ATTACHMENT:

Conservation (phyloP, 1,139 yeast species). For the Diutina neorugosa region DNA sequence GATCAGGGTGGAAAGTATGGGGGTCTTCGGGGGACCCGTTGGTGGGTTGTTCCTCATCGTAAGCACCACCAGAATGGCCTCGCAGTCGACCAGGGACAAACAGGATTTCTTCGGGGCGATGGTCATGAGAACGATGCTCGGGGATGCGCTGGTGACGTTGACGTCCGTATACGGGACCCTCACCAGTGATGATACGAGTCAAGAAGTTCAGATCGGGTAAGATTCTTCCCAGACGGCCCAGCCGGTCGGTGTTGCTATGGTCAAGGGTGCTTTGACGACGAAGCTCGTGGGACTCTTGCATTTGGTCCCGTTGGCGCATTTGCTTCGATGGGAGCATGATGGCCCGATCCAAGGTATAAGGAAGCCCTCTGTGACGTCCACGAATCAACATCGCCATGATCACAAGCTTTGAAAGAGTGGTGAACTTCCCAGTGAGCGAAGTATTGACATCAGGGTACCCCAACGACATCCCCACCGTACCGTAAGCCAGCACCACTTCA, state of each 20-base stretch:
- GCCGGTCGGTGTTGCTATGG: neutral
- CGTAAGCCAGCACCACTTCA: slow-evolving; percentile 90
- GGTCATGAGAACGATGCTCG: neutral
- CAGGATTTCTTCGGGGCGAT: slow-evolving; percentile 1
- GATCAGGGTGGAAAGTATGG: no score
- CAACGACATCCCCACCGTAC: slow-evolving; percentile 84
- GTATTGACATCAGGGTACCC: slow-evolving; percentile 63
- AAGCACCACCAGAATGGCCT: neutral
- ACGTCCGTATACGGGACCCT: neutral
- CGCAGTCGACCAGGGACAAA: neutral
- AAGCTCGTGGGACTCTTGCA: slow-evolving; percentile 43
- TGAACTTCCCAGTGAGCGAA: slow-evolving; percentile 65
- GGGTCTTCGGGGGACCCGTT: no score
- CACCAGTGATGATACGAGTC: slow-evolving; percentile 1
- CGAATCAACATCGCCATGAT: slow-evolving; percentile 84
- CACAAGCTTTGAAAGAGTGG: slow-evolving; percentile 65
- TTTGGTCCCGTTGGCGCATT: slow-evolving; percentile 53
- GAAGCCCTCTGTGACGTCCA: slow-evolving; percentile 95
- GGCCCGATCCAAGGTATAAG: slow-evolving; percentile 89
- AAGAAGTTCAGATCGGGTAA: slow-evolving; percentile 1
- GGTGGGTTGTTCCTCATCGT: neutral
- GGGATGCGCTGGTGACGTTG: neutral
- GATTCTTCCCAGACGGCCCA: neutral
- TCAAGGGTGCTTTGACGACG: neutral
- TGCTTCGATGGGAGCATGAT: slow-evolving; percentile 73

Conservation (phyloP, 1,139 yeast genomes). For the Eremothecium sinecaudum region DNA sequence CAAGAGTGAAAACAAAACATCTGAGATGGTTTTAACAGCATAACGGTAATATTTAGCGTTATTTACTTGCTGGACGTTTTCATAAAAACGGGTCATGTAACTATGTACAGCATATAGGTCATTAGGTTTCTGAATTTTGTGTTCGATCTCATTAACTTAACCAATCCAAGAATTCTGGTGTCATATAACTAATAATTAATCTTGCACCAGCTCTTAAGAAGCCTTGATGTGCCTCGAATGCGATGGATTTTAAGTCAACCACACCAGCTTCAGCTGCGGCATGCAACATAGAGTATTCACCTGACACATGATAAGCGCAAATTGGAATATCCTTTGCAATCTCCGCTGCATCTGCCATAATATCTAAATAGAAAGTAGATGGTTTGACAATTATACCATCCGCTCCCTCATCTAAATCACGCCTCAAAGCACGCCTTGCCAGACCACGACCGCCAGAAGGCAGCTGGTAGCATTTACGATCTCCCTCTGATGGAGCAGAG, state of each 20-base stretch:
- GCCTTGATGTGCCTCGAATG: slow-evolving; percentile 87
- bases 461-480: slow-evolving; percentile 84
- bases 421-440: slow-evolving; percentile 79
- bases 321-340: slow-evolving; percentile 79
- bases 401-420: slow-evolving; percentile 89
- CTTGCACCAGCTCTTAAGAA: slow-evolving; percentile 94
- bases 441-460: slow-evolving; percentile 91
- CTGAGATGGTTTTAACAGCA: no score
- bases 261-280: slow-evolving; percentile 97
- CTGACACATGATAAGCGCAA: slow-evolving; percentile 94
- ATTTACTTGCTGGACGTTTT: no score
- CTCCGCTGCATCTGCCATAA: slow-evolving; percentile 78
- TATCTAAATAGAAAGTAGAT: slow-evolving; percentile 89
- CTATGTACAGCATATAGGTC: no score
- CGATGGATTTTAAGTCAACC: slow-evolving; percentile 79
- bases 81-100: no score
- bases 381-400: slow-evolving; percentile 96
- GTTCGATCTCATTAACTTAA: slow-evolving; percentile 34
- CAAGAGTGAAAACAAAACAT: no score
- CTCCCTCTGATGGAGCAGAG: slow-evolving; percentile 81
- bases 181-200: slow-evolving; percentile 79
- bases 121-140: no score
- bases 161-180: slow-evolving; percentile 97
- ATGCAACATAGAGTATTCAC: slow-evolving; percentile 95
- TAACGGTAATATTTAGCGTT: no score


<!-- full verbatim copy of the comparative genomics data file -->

Conservation (phyloP, 1,139 yeast species). For the Diutina neorugosa region DNA sequence GATCAGGGTGGAAAGTATGGGGGTCTTCGGGGGACCCGTTGGTGGGTTGTTCCTCATCGTAAGCACCACCAGAATGGCCTCGCAGTCGACCAGGGACAAACAGGATTTCTTCGGGGCGATGGTCATGAGAACGATGCTCGGGGATGCGCTGGTGACGTTGACGTCCGTATACGGGACCCTCACCAGTGATGATACGAGTCAAGAAGTTCAGATCGGGTAAGATTCTTCCCAGACGGCCCAGCCGGTCGGTGTTGCTATGGTCAAGGGTGCTTTGACGACGAAGCTCGTGGGACTCTTGCATTTGGTCCCGTTGGCGCATTTGCTTCGATGGGAGCATGATGGCCCGATCCAAGGTATAAGGAAGCCCTCTGTGACGTCCACGAATCAACATCGCCATGATCACAAGCTTTGAAAGAGTGGTGAACTTCCCAGTGAGCGAAGTATTGACATCAGGGTACCCCAACGACATCCCCACCGTACCGTAAGCCAGCACCACTTCA, state of each 20-base stretch:
- GCCGGTCGGTGTTGCTATGG: neutral
- CGTAAGCCAGCACCACTTCA: slow-evolving; percentile 90
- GGTCATGAGAACGATGCTCG: neutral
- CAGGATTTCTTCGGGGCGAT: slow-evolving; percentile 1
- GATCAGGGTGGAAAGTATGG: no score
- CAACGACATCCCCACCGTAC: slow-evolving; percentile 84
- GTATTGACATCAGGGTACCC: slow-evolving; percentile 63
- AAGCACCACCAGAATGGCCT: neutral
- ACGTCCGTATACGGGACCCT: neutral
- CGCAGTCGACCAGGGACAAA: neutral
- AAGCTCGTGGGACTCTTGCA: slow-evolving; percentile 43
- TGAACTTCCCAGTGAGCGAA: slow-evolving; percentile 65
- GGGTCTTCGGGGGACCCGTT: no score
- CACCAGTGATGATACGAGTC: slow-evolving; percentile 1
- CGAATCAACATCGCCATGAT: slow-evolving; percentile 84
- CACAAGCTTTGAAAGAGTGG: slow-evolving; percentile 65
- TTTGGTCCCGTTGGCGCATT: slow-evolving; percentile 53
- GAAGCCCTCTGTGACGTCCA: slow-evolving; percentile 95
- GGCCCGATCCAAGGTATAAG: slow-evolving; percentile 89
- AAGAAGTTCAGATCGGGTAA: slow-evolving; percentile 1
- GGTGGGTTGTTCCTCATCGT: neutral
- GGGATGCGCTGGTGACGTTG: neutral
- GATTCTTCCCAGACGGCCCA: neutral
- TCAAGGGTGCTTTGACGACG: neutral
- TGCTTCGATGGGAGCATGAT: slow-evolving; percentile 73

Conservation (phyloP, 1,139 yeast genomes). For the Eremothecium sinecaudum region DNA sequence CAAGAGTGAAAACAAAACATCTGAGATGGTTTTAACAGCATAACGGTAATATTTAGCGTTATTTACTTGCTGGACGTTTTCATAAAAACGGGTCATGTAACTATGTACAGCATATAGGTCATTAGGTTTCTGAATTTTGTGTTCGATCTCATTAACTTAACCAATCCAAGAATTCTGGTGTCATATAACTAATAATTAATCTTGCACCAGCTCTTAAGAAGCCTTGATGTGCCTCGAATGCGATGGATTTTAAGTCAACCACACCAGCTTCAGCTGCGGCATGCAACATAGAGTATTCACCTGACACATGATAAGCGCAAATTGGAATATCCTTTGCAATCTCCGCTGCATCTGCCATAATATCTAAATAGAAAGTAGATGGTTTGACAATTATACCATCCGCTCCCTCATCTAAATCACGCCTCAAAGCACGCCTTGCCAGACCACGACCGCCAGAAGGCAGCTGGTAGCATTTACGATCTCCCTCTGATGGAGCAGAG, state of each 20-base stretch:
- GCCTTGATGTGCCTCGAATG: slow-evolving; percentile 87
- bases 461-480: slow-evolving; percentile 84
- bases 421-440: slow-evolving; percentile 79
- bases 321-340: slow-evolving; percentile 79
- bases 401-420: slow-evolving; percentile 89
- CTTGCACCAGCTCTTAAGAA: slow-evolving; percentile 94
- bases 441-460: slow-evolving; percentile 91
- CTGAGATGGTTTTAACAGCA: no score
- bases 261-280: slow-evolving; percentile 97
- CTGACACATGATAAGCGCAA: slow-evolving; percentile 94
- ATTTACTTGCTGGACGTTTT: no score
- CTCCGCTGCATCTGCCATAA: slow-evolving; percentile 78
- TATCTAAATAGAAAGTAGAT: slow-evolving; percentile 89
- CTATGTACAGCATATAGGTC: no score
- CGATGGATTTTAAGTCAACC: slow-evolving; percentile 79
- bases 81-100: no score
- bases 381-400: slow-evolving; percentile 96
- GTTCGATCTCATTAACTTAA: slow-evolving; percentile 34
- CAAGAGTGAAAACAAAACAT: no score
- CTCCCTCTGATGGAGCAGAG: slow-evolving; percentile 81
- bases 181-200: slow-evolving; percentile 79
- bases 121-140: no score
- bases 161-180: slow-evolving; percentile 97
- ATGCAACATAGAGTATTCAC: slow-evolving; percentile 95
- TAACGGTAATATTTAGCGTT: no score